Despite UCL’s more moderate approach, students should tread carefully when improper use of chatbots will be considered a form of plagiarism.
The London School of Economics does not have any specific AI chatbot guidance on its website that is accessible to the public. However, it has provided us with a statement on its position on the use of these tools.
“LSE acknowledges the potential threat that generative Artificial Intelligence Tools (AI) may pose to academic integrity, and takes a pro-active and methodical approach to the prevention and detection of assessment misconduct. We take a firm line with any students that are found guilty of committing assessment misconduct offences,” says the LSE spokesperson.
“The School has released guidance for course convenors in the current academic year and is convening a cross-School working group with members of academic and professional staff and student partners to explore possible impacts and how we might embrace the potential of these tools in teaching, learning and assessment in the future.”
This suggests that, as in most other universities, students who submit assessed work generated by a chatbot will be in big trouble.
Queen Mary University of London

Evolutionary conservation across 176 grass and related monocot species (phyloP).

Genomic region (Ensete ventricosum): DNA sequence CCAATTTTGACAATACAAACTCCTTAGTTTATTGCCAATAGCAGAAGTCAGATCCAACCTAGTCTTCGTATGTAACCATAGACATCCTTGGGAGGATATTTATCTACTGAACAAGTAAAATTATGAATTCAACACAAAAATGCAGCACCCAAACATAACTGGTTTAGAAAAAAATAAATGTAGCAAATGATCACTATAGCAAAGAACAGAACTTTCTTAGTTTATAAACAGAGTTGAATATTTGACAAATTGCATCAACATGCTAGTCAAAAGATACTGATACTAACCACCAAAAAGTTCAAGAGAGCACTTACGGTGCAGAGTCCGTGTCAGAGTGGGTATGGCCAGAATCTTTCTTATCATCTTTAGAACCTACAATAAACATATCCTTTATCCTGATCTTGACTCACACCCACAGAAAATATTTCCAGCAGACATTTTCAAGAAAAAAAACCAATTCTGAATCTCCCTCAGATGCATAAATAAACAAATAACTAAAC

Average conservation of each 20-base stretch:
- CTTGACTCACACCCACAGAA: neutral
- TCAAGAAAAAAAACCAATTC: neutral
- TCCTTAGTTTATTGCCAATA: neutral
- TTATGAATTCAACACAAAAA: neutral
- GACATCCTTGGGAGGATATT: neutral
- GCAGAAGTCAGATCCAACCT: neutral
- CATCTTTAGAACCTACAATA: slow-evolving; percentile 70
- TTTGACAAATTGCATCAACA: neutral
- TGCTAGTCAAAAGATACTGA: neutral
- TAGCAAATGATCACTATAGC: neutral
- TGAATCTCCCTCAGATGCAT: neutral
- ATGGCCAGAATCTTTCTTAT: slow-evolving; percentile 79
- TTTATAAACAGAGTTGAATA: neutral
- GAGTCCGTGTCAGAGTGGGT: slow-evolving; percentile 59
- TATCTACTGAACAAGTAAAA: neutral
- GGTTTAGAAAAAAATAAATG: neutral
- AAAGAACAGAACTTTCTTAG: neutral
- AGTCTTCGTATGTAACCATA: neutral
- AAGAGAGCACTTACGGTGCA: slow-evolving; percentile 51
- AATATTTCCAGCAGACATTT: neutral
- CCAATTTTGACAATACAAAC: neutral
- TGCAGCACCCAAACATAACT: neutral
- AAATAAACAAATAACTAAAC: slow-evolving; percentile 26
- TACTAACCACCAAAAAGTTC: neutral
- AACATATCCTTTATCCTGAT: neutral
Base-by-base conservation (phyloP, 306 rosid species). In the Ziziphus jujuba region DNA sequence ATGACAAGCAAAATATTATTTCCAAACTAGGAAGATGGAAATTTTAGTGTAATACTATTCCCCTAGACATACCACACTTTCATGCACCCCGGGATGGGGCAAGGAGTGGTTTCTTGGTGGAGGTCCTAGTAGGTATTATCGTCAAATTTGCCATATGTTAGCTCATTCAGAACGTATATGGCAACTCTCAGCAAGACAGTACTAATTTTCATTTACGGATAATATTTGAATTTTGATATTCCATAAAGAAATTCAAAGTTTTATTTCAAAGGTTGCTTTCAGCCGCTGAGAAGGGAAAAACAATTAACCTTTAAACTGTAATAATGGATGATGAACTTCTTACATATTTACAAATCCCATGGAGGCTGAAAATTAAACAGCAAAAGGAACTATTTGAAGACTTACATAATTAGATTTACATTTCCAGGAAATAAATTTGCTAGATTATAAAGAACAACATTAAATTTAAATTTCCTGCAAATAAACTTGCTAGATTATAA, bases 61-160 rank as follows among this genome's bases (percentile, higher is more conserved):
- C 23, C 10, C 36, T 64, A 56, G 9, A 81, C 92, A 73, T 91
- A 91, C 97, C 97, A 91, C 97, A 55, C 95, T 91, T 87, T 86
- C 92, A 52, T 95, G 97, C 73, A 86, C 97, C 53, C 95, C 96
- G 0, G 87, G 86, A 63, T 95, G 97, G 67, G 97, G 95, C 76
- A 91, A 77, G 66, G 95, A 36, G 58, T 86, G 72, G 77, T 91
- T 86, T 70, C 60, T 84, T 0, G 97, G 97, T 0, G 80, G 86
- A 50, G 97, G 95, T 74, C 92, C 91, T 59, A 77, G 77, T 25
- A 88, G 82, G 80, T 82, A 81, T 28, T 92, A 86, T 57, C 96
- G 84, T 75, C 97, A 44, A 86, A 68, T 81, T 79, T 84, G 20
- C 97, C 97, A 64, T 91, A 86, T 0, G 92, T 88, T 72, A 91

While Queen Mary University of London does not explicitly reference AI tools in its code of conduct, getting a chatbot to write essays or other submitted works will fall under more general wording seen here:
“The use of ghost writing (e.g. essay mills, code writers etc.) and generally using someone external to the institution to produce assessments is an assessment offence,” reads the student handbook.
Like Oxford University, Queen Mary also makes use of plagiarism-detector platform Turnitin,
“Be aware that technology, such as Turnitin, is now available at Queen Mary and elsewhere that can automatically detect plagiarism.”
While Turnitin isn’t yet ready to detect AI-generated passages, it soon will be. The company hopes to start integrating this form of monitoring into its software from April, and claims a 97 per cent success rate when identifying ChatGPT content. Microsoft’s Bing chatbot is derived from the same technology, made by OpenAI.
There is a one per cent false-positive rate, though, which could make for some interesting appeals claims.
King’s College London
King’s College does not offer specific guidance on its approach to AI bots, and it did not reply to our request for comment. However, as seen elsewhere, the wording of the university’s plagiarism policy references the unethical use of chatbots in academic work. Here’s the crucial paragraph:
“The College’s definition of plagiarism does not include intention because this is difficult to identify. This means if you submit a piece of work which, for example, contains ideas from other sources which you have not referenced, or includes the exact words of others without putting them in quotation marks, it would still be considered as plagiarism regardless of whether you intended to do so,” reads the University’s student guidance document.
“It is important therefore that you fully understand plagiarism and how to reference correctly to ensure it doesn’t happen by accident.”
King’s College also uses the anti-plagiarism platform Turnitin, as part of its KEATS (King’s E-Learning and Teaching Service) platform, so will soon be able to track down AI-dervied works, according to Turnitin.